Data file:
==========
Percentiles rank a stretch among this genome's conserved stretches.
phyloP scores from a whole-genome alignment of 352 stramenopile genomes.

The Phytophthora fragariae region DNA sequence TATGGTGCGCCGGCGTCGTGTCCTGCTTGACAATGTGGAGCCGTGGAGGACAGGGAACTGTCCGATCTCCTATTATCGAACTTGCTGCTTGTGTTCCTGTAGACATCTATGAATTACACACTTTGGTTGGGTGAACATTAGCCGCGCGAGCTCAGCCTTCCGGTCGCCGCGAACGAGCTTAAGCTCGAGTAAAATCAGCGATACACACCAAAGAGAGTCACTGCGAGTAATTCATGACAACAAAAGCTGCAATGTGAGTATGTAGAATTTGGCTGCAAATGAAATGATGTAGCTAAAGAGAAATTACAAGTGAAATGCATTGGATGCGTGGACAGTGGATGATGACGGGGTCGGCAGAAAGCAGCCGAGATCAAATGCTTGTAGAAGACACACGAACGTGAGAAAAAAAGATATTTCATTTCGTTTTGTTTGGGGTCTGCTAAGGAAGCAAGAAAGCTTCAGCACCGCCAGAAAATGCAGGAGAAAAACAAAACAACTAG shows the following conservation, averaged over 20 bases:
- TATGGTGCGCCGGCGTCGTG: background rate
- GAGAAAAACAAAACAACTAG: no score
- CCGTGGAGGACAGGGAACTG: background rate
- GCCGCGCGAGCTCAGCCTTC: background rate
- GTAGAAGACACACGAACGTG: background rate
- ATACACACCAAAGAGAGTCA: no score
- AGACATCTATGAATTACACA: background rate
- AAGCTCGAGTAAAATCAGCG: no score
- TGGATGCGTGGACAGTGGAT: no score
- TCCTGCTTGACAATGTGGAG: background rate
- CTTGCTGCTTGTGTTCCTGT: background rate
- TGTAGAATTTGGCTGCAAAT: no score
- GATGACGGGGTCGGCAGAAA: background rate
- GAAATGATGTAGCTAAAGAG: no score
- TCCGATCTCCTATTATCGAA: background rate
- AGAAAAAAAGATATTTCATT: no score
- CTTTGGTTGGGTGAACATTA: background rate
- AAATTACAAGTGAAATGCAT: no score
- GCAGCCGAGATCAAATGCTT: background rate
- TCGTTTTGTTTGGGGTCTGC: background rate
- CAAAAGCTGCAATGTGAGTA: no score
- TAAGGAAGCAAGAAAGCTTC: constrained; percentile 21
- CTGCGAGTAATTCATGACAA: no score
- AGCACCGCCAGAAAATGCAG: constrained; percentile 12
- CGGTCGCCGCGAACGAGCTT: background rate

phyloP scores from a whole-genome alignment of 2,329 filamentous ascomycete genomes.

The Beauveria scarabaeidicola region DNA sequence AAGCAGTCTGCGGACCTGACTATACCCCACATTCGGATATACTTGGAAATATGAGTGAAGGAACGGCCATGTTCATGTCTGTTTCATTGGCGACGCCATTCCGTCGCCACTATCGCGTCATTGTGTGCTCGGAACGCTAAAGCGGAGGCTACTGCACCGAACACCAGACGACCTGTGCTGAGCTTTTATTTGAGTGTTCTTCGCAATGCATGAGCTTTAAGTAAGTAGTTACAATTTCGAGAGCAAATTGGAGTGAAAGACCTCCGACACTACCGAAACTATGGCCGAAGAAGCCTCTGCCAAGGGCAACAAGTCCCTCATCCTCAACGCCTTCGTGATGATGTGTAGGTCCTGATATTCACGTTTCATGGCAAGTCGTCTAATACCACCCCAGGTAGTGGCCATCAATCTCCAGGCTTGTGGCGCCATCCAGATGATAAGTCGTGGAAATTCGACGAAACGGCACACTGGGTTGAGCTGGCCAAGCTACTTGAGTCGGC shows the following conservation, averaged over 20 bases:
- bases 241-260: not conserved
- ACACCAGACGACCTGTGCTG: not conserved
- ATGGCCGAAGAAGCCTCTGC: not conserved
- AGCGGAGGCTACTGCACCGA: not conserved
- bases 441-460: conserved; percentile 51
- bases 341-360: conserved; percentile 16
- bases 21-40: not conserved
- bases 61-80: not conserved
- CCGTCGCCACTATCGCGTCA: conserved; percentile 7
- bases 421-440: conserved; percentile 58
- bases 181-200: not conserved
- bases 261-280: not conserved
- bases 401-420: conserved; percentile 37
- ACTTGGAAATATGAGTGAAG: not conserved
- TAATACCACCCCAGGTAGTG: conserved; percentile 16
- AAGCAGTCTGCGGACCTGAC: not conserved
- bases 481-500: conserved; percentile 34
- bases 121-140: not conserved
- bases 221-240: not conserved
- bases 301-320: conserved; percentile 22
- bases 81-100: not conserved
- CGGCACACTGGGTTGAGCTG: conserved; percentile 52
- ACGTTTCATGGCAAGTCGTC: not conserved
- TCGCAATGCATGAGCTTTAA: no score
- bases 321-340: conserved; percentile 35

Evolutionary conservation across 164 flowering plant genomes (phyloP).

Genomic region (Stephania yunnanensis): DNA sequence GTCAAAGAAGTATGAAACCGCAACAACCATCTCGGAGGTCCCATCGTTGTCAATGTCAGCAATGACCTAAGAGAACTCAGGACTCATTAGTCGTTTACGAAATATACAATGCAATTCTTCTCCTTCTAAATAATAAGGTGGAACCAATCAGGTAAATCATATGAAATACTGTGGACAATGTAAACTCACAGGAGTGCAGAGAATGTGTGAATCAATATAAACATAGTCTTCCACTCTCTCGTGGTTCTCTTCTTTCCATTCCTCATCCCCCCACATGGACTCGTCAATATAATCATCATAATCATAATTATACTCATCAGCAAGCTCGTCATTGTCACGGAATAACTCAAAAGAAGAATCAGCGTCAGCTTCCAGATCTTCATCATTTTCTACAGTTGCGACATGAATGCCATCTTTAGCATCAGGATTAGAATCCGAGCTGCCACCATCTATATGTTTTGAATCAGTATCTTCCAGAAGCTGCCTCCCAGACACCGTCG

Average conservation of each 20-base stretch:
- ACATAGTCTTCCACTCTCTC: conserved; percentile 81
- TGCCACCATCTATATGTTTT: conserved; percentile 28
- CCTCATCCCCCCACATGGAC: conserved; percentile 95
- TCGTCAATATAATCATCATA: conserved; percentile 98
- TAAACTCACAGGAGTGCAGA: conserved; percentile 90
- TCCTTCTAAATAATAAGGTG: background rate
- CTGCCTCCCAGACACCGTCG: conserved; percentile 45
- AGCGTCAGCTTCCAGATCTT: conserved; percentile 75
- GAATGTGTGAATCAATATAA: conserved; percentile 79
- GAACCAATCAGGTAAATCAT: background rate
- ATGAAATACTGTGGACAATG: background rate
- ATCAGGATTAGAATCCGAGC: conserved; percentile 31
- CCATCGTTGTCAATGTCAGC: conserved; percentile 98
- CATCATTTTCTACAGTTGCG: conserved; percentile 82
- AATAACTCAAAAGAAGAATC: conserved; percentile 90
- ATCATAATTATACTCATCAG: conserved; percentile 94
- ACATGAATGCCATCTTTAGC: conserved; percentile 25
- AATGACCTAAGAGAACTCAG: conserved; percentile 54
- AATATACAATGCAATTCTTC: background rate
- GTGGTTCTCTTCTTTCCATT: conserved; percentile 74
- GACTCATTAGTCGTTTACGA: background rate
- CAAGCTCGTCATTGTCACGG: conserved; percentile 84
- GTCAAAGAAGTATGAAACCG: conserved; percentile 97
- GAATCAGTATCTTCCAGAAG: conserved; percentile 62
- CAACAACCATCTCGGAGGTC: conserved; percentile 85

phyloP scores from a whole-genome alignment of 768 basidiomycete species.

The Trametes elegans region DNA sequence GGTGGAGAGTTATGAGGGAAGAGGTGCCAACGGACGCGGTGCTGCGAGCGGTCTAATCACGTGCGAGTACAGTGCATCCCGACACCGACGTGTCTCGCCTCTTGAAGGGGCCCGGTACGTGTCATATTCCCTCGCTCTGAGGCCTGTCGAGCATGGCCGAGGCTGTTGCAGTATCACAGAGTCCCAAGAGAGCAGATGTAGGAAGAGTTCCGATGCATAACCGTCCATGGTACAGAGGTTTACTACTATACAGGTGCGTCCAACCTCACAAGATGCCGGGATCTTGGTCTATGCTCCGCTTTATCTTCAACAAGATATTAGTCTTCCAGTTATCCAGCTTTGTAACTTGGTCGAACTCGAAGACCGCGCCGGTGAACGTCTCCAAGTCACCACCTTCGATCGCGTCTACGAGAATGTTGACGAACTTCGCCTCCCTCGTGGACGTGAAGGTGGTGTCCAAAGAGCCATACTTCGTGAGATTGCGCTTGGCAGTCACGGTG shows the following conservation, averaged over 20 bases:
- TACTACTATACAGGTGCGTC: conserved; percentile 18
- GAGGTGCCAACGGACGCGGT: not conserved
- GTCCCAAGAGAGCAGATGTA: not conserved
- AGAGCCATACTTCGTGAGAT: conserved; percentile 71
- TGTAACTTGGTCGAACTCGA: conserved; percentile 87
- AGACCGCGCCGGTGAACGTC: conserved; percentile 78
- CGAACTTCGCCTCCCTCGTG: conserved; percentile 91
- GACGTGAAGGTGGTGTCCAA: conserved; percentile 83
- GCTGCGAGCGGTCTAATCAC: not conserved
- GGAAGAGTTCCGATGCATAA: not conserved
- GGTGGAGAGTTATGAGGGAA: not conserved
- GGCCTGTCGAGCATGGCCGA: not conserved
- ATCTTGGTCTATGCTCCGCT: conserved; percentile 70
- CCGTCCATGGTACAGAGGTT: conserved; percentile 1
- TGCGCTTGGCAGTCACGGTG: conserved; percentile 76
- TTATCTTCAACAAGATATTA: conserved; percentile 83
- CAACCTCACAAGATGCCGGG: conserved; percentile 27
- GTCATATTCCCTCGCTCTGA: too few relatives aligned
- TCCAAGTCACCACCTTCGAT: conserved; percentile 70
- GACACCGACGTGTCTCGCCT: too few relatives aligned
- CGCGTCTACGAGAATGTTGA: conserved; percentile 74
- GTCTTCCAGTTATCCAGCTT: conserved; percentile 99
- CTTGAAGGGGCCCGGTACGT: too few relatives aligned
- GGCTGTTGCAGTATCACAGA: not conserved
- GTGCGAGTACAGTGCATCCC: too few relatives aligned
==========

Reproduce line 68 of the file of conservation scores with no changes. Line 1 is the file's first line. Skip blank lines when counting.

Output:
- GAACCAATCAGGTAAATCAT: background rate